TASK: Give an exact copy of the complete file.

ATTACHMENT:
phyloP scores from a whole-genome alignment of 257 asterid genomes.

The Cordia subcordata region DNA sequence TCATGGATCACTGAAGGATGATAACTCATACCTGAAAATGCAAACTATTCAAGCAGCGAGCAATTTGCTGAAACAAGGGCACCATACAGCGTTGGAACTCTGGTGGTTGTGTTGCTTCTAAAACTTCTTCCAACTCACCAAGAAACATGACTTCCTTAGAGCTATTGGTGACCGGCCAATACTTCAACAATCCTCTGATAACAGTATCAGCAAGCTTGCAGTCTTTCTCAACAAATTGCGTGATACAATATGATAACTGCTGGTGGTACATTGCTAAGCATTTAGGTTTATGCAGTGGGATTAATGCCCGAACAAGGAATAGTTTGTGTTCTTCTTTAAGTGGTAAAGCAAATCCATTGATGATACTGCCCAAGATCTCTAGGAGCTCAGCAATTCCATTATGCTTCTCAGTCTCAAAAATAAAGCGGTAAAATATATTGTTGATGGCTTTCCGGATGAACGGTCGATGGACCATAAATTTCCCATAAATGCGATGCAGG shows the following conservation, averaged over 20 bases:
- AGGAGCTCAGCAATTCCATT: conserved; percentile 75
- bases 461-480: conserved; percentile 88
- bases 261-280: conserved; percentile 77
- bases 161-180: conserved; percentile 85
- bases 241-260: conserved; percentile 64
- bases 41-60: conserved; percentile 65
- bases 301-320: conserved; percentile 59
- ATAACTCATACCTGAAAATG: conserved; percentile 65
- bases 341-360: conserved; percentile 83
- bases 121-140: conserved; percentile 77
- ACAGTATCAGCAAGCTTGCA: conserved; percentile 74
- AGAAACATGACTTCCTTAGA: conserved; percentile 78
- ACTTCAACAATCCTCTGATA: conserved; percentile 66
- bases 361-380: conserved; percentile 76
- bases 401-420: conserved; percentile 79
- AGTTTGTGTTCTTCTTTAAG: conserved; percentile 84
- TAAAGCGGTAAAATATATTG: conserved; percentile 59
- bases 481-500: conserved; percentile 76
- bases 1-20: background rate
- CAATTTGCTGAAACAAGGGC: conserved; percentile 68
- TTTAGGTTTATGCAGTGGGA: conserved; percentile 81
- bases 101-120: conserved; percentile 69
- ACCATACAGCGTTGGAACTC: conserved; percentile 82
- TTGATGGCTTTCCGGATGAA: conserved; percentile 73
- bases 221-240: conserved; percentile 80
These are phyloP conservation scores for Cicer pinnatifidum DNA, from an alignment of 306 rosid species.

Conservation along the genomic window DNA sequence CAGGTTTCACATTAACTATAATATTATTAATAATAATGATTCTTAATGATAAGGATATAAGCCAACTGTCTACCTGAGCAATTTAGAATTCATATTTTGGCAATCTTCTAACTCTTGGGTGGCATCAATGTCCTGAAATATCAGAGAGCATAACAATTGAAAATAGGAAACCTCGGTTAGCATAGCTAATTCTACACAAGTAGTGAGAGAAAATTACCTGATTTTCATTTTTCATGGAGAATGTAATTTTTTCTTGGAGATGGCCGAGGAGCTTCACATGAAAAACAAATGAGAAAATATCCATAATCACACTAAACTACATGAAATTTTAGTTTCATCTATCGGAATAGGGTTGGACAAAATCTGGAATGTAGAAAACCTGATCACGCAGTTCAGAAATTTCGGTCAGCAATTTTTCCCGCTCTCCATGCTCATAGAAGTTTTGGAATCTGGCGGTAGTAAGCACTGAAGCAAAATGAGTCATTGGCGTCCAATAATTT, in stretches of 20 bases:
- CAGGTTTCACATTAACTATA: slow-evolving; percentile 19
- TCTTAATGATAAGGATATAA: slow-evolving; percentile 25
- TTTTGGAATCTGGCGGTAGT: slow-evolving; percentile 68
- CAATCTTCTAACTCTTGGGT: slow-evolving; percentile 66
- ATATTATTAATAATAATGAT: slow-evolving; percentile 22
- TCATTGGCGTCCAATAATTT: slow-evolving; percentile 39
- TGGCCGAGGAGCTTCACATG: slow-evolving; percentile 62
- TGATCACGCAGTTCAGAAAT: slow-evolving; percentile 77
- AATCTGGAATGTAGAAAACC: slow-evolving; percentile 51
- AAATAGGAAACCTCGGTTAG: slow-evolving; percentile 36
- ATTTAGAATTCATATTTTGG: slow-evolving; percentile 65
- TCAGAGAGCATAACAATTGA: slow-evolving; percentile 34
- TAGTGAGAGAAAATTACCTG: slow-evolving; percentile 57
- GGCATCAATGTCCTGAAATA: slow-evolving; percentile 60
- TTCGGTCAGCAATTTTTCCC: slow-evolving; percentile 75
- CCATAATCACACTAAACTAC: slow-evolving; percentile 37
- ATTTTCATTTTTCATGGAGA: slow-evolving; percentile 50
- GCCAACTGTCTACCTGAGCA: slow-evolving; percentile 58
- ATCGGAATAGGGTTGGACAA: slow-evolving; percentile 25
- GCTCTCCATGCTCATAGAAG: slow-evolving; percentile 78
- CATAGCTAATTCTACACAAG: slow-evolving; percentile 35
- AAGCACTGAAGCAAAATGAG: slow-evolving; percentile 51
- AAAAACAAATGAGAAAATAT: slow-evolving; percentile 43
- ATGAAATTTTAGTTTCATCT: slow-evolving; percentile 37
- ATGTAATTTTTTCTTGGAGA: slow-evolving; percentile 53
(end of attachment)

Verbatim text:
phyloP scores from a whole-genome alignment of 257 asterid genomes.

The Cordia subcordata region DNA sequence TCATGGATCACTGAAGGATGATAACTCATACCTGAAAATGCAAACTATTCAAGCAGCGAGCAATTTGCTGAAACAAGGGCACCATACAGCGTTGGAACTCTGGTGGTTGTGTTGCTTCTAAAACTTCTTCCAACTCACCAAGAAACATGACTTCCTTAGAGCTATTGGTGACCGGCCAATACTTCAACAATCCTCTGATAACAGTATCAGCAAGCTTGCAGTCTTTCTCAACAAATTGCGTGATACAATATGATAACTGCTGGTGGTACATTGCTAAGCATTTAGGTTTATGCAGTGGGATTAATGCCCGAACAAGGAATAGTTTGTGTTCTTCTTTAAGTGGTAAAGCAAATCCATTGATGATACTGCCCAAGATCTCTAGGAGCTCAGCAATTCCATTATGCTTCTCAGTCTCAAAAATAAAGCGGTAAAATATATTGTTGATGGCTTTCCGGATGAACGGTCGATGGACCATAAATTTCCCATAAATGCGATGCAGG shows the following conservation, averaged over 20 bases:
- AGGAGCTCAGCAATTCCATT: conserved; percentile 75
- bases 461-480: conserved; percentile 88
- bases 261-280: conserved; percentile 77
- bases 161-180: conserved; percentile 85
- bases 241-260: conserved; percentile 64
- bases 41-60: conserved; percentile 65
- bases 301-320: conserved; percentile 59
- ATAACTCATACCTGAAAATG: conserved; percentile 65
- bases 341-360: conserved; percentile 83
- bases 121-140: conserved; percentile 77
- ACAGTATCAGCAAGCTTGCA: conserved; percentile 74
- AGAAACATGACTTCCTTAGA: conserved; percentile 78
- ACTTCAACAATCCTCTGATA: conserved; percentile 66
- bases 361-380: conserved; percentile 76
- bases 401-420: conserved; percentile 79
- AGTTTGTGTTCTTCTTTAAG: conserved; percentile 84
- TAAAGCGGTAAAATATATTG: conserved; percentile 59
- bases 481-500: conserved; percentile 76
- bases 1-20: background rate
- CAATTTGCTGAAACAAGGGC: conserved; percentile 68
- TTTAGGTTTATGCAGTGGGA: conserved; percentile 81
- bases 101-120: conserved; percentile 69
- ACCATACAGCGTTGGAACTC: conserved; percentile 82
- TTGATGGCTTTCCGGATGAA: conserved; percentile 73
- bases 221-240: conserved; percentile 80
These are phyloP conservation scores for Cicer pinnatifidum DNA, from an alignment of 306 rosid species.

Conservation along the genomic window DNA sequence CAGGTTTCACATTAACTATAATATTATTAATAATAATGATTCTTAATGATAAGGATATAAGCCAACTGTCTACCTGAGCAATTTAGAATTCATATTTTGGCAATCTTCTAACTCTTGGGTGGCATCAATGTCCTGAAATATCAGAGAGCATAACAATTGAAAATAGGAAACCTCGGTTAGCATAGCTAATTCTACACAAGTAGTGAGAGAAAATTACCTGATTTTCATTTTTCATGGAGAATGTAATTTTTTCTTGGAGATGGCCGAGGAGCTTCACATGAAAAACAAATGAGAAAATATCCATAATCACACTAAACTACATGAAATTTTAGTTTCATCTATCGGAATAGGGTTGGACAAAATCTGGAATGTAGAAAACCTGATCACGCAGTTCAGAAATTTCGGTCAGCAATTTTTCCCGCTCTCCATGCTCATAGAAGTTTTGGAATCTGGCGGTAGTAAGCACTGAAGCAAAATGAGTCATTGGCGTCCAATAATTT, in stretches of 20 bases:
- CAGGTTTCACATTAACTATA: slow-evolving; percentile 19
- TCTTAATGATAAGGATATAA: slow-evolving; percentile 25
- TTTTGGAATCTGGCGGTAGT: slow-evolving; percentile 68
- CAATCTTCTAACTCTTGGGT: slow-evolving; percentile 66
- ATATTATTAATAATAATGAT: slow-evolving; percentile 22
- TCATTGGCGTCCAATAATTT: slow-evolving; percentile 39
- TGGCCGAGGAGCTTCACATG: slow-evolving; percentile 62
- TGATCACGCAGTTCAGAAAT: slow-evolving; percentile 77
- AATCTGGAATGTAGAAAACC: slow-evolving; percentile 51
- AAATAGGAAACCTCGGTTAG: slow-evolving; percentile 36
- ATTTAGAATTCATATTTTGG: slow-evolving; percentile 65
- TCAGAGAGCATAACAATTGA: slow-evolving; percentile 34
- TAGTGAGAGAAAATTACCTG: slow-evolving; percentile 57
- GGCATCAATGTCCTGAAATA: slow-evolving; percentile 60
- TTCGGTCAGCAATTTTTCCC: slow-evolving; percentile 75
- CCATAATCACACTAAACTAC: slow-evolving; percentile 37
- ATTTTCATTTTTCATGGAGA: slow-evolving; percentile 50
- GCCAACTGTCTACCTGAGCA: slow-evolving; percentile 58
- ATCGGAATAGGGTTGGACAA: slow-evolving; percentile 25
- GCTCTCCATGCTCATAGAAG: slow-evolving; percentile 78
- CATAGCTAATTCTACACAAG: slow-evolving; percentile 35
- AAGCACTGAAGCAAAATGAG: slow-evolving; percentile 51
- AAAAACAAATGAGAAAATAT: slow-evolving; percentile 43
- ATGAAATTTTAGTTTCATCT: slow-evolving; percentile 37
- ATGTAATTTTTTCTTGGAGA: slow-evolving; percentile 53